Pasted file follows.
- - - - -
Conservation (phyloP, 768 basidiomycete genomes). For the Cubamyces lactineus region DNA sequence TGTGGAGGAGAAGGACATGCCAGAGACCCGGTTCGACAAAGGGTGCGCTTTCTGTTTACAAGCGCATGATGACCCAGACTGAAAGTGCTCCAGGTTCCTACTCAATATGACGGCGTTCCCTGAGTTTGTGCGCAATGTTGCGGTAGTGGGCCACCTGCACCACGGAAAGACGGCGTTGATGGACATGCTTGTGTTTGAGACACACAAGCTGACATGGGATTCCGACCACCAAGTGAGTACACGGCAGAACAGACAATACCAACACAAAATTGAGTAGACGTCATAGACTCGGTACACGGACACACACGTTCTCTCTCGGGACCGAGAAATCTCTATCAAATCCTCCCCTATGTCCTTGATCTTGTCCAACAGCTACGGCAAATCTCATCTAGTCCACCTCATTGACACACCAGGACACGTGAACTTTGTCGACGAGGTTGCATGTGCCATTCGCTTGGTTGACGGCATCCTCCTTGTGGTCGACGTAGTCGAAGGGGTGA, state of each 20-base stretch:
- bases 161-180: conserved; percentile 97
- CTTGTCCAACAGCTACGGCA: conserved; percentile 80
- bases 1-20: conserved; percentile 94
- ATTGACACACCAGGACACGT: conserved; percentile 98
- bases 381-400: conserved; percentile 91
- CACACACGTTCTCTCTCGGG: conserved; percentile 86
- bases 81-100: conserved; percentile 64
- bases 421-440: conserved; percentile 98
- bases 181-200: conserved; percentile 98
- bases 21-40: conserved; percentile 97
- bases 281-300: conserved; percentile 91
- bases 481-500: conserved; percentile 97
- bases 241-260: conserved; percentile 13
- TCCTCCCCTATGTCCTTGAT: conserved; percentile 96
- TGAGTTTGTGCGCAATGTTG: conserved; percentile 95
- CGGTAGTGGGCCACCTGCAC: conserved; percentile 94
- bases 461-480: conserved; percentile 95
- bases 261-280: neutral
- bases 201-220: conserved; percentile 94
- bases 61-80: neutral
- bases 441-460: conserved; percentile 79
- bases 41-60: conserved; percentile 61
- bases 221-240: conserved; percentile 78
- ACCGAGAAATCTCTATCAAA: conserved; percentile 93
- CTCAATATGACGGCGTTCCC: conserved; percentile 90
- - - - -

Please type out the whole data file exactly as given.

Conservation (phyloP, 768 basidiomycete genomes). For the Cubamyces lactineus region DNA sequence TGTGGAGGAGAAGGACATGCCAGAGACCCGGTTCGACAAAGGGTGCGCTTTCTGTTTACAAGCGCATGATGACCCAGACTGAAAGTGCTCCAGGTTCCTACTCAATATGACGGCGTTCCCTGAGTTTGTGCGCAATGTTGCGGTAGTGGGCCACCTGCACCACGGAAAGACGGCGTTGATGGACATGCTTGTGTTTGAGACACACAAGCTGACATGGGATTCCGACCACCAAGTGAGTACACGGCAGAACAGACAATACCAACACAAAATTGAGTAGACGTCATAGACTCGGTACACGGACACACACGTTCTCTCTCGGGACCGAGAAATCTCTATCAAATCCTCCCCTATGTCCTTGATCTTGTCCAACAGCTACGGCAAATCTCATCTAGTCCACCTCATTGACACACCAGGACACGTGAACTTTGTCGACGAGGTTGCATGTGCCATTCGCTTGGTTGACGGCATCCTCCTTGTGGTCGACGTAGTCGAAGGGGTGA, state of each 20-base stretch:
- bases 161-180: conserved; percentile 97
- CTTGTCCAACAGCTACGGCA: conserved; percentile 80
- bases 1-20: conserved; percentile 94
- ATTGACACACCAGGACACGT: conserved; percentile 98
- bases 381-400: conserved; percentile 91
- CACACACGTTCTCTCTCGGG: conserved; percentile 86
- bases 81-100: conserved; percentile 64
- bases 421-440: conserved; percentile 98
- bases 181-200: conserved; percentile 98
- bases 21-40: conserved; percentile 97
- bases 281-300: conserved; percentile 91
- bases 481-500: conserved; percentile 97
- bases 241-260: conserved; percentile 13
- TCCTCCCCTATGTCCTTGAT: conserved; percentile 96
- TGAGTTTGTGCGCAATGTTG: conserved; percentile 95
- CGGTAGTGGGCCACCTGCAC: conserved; percentile 94
- bases 461-480: conserved; percentile 95
- bases 261-280: neutral
- bases 201-220: conserved; percentile 94
- bases 61-80: neutral
- bases 441-460: conserved; percentile 79
- bases 41-60: conserved; percentile 61
- bases 221-240: conserved; percentile 78
- ACCGAGAAATCTCTATCAAA: conserved; percentile 93
- CTCAATATGACGGCGTTCCC: conserved; percentile 90